“We should now work with our European allies who have been the victim of similar and even more malicious cyber interference by Russia to develop a concerted response that protects our institutions and deters further meddling,” he said in a statement.

Hold Fire

The process of naming Russia as the culprit has become heavily politicized, observed Martin Libicki, an adjunct management scientist at the RAND Corporation and a distinguished visiting professor at the U.S. Naval Academy. One side of the U.S. political aisle is calling out the Russians, while the other side is disputing the level of certainty.

“A U.S. administration response cannot help but play into the election season with the other side screaming bloody murder,” Libicki told TechNewsWorld.

It might make sense to wait until after the election to respond, he suggested. However, the Russians might then lose interest until the next presidential cycle.

It’s difficult to know definitively what specific evidence points directly at the Russian government, but it’s unlikely the hacks will change the outcome of the race, said Troy Hunt, a Microsoft regional director.

Flashy New Computers

Watch out, Apple. HP on Wednesday introduced a new generation of premium computer products that could generate the kind of excitement in the market that’s usually the domain of the folks at One Infinite Loop.

Among the new HP offerings are a new tablet-laptop convertible, a svelte laptop, an innovative all-in-one model, and a 4k display designed for dual screen setups.

“HP has absolutely raised their bar in design, quality and performance,” said Patrick Moorhead, principal analyst at Moor Insights and Strategy.

The new HP machines target the premium end of the PC market, he told TechNewsWorld.

“The target market for these are consumers who care a lot about design and performance and are willing to pay for it,” said Moorhead. “HP has been gaining premium PC market share in U.S. retail, so they must have obviously cracked the code there.”

Convertible and Laptop

HP’s convertible offering is the Spectre x360 (pictured above), which is 2 millimeters thinner than its predecessor and now weighs less than 3 pounds. It has a 13.3-inch FHD IPS display, four speakers and is offered with either an i5 or an i7 seventh-generation Intel Core processor.

It supports log-in via facial recognition and has up to 15 hours of battery life. What’s more, the battery can be charged 90 percent in 90 minutes via a quick-charge function.

The Spectre x360, available immediately, sells for US$1,049.99.

HP’s laptop offering, the Envy, offers more battery life than its predecessor — it has a runtime of up to 14 hours — but at 14mm thick and 3.15 pounds, it’s not as thin and light. It has a 13.3-inch display with a touchscreen option and an extra-wide glass touchpad.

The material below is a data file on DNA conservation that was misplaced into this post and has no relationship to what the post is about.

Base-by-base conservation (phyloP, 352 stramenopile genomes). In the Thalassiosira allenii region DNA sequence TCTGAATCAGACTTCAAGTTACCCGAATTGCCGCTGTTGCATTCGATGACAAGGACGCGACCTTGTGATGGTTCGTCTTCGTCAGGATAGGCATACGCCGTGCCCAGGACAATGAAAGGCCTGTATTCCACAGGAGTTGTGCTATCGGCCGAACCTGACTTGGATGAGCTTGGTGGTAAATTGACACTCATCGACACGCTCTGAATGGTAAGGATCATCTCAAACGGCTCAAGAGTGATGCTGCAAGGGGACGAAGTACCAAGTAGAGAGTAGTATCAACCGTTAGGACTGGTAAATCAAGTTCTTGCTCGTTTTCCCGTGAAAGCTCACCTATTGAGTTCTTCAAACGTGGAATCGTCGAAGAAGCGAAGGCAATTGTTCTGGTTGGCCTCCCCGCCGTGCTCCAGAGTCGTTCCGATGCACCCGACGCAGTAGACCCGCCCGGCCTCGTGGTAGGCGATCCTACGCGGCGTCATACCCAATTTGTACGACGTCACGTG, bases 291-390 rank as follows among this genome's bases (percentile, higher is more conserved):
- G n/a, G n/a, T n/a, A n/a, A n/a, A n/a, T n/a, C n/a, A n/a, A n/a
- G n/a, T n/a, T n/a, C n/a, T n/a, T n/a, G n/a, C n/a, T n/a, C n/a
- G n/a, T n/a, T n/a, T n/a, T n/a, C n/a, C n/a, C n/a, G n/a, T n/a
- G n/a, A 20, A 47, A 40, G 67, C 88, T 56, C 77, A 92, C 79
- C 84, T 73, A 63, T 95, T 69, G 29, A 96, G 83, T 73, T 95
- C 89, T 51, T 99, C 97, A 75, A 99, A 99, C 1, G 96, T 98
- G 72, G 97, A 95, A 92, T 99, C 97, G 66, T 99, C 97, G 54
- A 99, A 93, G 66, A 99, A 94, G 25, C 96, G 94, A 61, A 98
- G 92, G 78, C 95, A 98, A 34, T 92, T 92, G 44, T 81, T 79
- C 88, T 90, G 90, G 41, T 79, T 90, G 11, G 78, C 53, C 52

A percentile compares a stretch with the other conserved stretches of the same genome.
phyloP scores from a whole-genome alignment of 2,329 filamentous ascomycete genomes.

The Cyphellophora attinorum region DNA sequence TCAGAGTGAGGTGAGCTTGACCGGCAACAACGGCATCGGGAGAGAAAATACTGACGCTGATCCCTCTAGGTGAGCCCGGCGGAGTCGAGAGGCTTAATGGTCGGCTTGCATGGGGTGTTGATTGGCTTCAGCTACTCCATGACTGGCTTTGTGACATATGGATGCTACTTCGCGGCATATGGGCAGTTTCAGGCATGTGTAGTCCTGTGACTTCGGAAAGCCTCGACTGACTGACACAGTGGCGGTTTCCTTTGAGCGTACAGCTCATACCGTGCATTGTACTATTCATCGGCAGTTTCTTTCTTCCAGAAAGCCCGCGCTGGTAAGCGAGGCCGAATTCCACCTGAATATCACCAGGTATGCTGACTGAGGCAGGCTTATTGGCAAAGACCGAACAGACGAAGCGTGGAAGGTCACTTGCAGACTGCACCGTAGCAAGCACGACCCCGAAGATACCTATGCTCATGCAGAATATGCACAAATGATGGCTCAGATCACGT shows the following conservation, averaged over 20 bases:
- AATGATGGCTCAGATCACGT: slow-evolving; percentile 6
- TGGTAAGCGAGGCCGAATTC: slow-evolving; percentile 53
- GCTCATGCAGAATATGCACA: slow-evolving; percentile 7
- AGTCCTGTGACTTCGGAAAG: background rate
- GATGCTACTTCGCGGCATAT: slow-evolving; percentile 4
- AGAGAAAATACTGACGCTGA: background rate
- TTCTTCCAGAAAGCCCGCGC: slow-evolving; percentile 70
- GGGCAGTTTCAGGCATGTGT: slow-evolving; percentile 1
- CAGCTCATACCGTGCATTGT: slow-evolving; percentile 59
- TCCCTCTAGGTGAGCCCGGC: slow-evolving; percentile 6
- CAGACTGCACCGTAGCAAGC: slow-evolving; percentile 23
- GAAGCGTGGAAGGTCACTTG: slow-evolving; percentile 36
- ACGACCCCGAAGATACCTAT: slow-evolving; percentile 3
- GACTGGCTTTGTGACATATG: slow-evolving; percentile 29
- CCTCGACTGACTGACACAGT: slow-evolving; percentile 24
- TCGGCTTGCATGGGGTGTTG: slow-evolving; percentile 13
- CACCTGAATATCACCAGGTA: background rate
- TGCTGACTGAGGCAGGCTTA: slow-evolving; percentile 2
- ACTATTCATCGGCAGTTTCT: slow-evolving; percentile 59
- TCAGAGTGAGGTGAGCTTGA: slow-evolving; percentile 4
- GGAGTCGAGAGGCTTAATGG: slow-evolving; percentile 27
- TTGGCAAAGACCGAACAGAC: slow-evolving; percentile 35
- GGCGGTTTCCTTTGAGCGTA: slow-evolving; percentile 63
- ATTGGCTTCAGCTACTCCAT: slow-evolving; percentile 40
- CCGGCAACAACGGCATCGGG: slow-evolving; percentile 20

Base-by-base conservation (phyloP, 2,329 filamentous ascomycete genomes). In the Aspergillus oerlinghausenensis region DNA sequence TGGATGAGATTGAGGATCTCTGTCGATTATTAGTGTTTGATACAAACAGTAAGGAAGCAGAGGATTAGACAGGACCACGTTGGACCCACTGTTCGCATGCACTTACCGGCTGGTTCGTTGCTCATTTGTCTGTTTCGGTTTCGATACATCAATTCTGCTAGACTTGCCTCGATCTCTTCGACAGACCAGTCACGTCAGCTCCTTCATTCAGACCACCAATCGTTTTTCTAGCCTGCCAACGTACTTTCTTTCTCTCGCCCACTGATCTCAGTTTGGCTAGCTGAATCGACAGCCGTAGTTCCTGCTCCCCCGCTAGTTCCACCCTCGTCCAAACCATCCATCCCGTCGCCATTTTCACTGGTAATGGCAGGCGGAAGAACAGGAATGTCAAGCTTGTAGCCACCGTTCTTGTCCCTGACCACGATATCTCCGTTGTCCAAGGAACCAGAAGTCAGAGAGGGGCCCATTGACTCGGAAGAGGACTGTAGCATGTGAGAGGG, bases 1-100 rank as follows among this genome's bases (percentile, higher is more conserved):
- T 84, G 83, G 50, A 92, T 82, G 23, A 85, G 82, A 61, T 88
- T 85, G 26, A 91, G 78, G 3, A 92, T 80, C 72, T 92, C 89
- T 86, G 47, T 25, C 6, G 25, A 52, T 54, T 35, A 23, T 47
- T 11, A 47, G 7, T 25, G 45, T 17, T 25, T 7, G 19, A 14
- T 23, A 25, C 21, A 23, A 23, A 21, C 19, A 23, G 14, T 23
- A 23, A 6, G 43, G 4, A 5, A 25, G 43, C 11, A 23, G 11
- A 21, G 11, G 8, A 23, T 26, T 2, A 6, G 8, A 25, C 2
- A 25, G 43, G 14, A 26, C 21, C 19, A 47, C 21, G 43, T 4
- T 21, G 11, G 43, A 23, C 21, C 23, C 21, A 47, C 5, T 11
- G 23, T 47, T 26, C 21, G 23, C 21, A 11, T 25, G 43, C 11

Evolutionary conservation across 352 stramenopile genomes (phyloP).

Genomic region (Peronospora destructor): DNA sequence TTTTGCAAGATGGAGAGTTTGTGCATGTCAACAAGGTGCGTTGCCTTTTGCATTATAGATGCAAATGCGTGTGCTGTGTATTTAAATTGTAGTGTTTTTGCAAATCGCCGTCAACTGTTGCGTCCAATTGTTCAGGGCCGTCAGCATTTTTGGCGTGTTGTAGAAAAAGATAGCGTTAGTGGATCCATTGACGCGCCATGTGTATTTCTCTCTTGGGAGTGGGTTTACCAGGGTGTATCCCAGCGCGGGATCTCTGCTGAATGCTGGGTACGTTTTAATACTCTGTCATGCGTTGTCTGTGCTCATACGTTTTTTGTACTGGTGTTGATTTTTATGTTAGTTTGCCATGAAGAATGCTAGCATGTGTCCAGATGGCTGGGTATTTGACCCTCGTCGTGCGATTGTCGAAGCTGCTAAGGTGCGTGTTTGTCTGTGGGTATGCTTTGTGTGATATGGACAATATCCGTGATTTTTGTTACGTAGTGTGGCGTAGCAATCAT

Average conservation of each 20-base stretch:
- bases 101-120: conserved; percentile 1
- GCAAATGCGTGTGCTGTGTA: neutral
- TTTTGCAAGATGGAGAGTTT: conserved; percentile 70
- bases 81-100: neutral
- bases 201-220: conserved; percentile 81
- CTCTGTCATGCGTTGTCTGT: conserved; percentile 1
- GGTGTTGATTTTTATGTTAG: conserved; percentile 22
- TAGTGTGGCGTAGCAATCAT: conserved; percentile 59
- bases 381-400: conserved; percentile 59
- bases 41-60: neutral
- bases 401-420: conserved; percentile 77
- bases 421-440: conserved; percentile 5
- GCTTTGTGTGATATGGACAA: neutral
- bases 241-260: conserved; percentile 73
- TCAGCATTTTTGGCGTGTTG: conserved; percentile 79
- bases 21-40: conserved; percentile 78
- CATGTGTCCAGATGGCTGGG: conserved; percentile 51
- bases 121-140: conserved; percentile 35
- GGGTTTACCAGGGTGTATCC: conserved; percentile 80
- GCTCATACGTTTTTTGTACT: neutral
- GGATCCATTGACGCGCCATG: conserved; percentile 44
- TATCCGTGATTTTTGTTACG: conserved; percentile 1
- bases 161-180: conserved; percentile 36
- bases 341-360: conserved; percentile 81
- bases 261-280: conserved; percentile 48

All-In-One and Monitor

The Envy AIO 27 is HP’s all-in-one desktop unit. It has a 27-inch QHD 3.6 million-pixel display that is just 15mm thick, because all the computing and storage power resides in the monitor’s base.

The display supports a “low blue light” mode for improved eye comfort. The base has a sound bar with four speakers tuned by Bang & Olufsen.

Other features include a webcam that pops into the display when not in use, support for sixth-generation Intel quad core i5 or i7 desktop processors, storage on a solid state drive of up to 256 gigabytes, a hard drive of up to 2 terabytes, and HDMI in and out ports.

The AIO 27 sells for $1,299 and will be available this month.

HP’s new monitor is the 27-inch Envy 27. It supports 4K video and has a micro-edge bezel. Its RGB color accuracy exceeds 99 percent and includes a Display Port, HDMI and USB C, which can be used to charge devices.

The Envy 27 will be available Dec. 4 for $499.99.

Apple Dropped the Ball

The new HP offerings meet an unfulfilled need in the market, said Bob O’Donnell, chief analyst at Technalysis Research.

“These are premium-looking and well-configured products,” he told TechNewsWorld, “and given how Apple has dropped the ball advancing the Mac, there’s an opportunity on the premium side of PCs.”

Sinking PC shipments have spurred computer makers to intensify their efforts to impress.

“It’s become more incumbent upon the companies staying in the market to drive more profit from the premium end,” said Ross Rubin, principal analyst with Reticle Research.

“Of course, Apple has been strong in that segment of the market,” he told TechNewsWorld.

However, Apple is expected to pick up the ball again at the end of the month with a refresh of its Macintosh line of computers.

“It’s too early to tell if HP has upstaged Apple until we see what Apple comes out with next,” Moorhead said. “It does set a higher bar for Apple to cross, though.”

Waves of Internet Out Ages

Hundreds of websites — including those of biggies such as Netflix, Twitter and Spotify — on Friday fell prey to massive DDoS attacks that cut off access to Internet users on the East Coast and elsewhere across the United States.

Three attacks were launched over a period of hours against Internet performance management company Dyn, which provides support to eight of the top 10 Internet service and retail companies and six of the top 10 entertainment companies listed in the Fortune 500.

The first attack against the Dyn Managed DNS infrastructure started at 11:10 a.m. UTC, or 7:10 a.m. EDT, the company said. Services were restored at about 9:00 a.m. Eastern time.

The second attack began around 11:52 a.m. EDT and was resolved by 2:52 p.m. The third attack, which started around 5:30 p.m., was resolved by about 6:17 p.m., according to Dyn’s incident report.

“This is a new spin on an old attack, as the bad guys are finding new and innovative ways to cause further discontent,” said Chase Cunningham, director of cyberoperations for A10 Networks.

“The bad guys are moving upstream for DDoS attacks on the DNS providers instead of just on sites or applications.”

Dyn “got the DNS stuff back up pretty quick. They were very effective,” he told TechNewsWorld.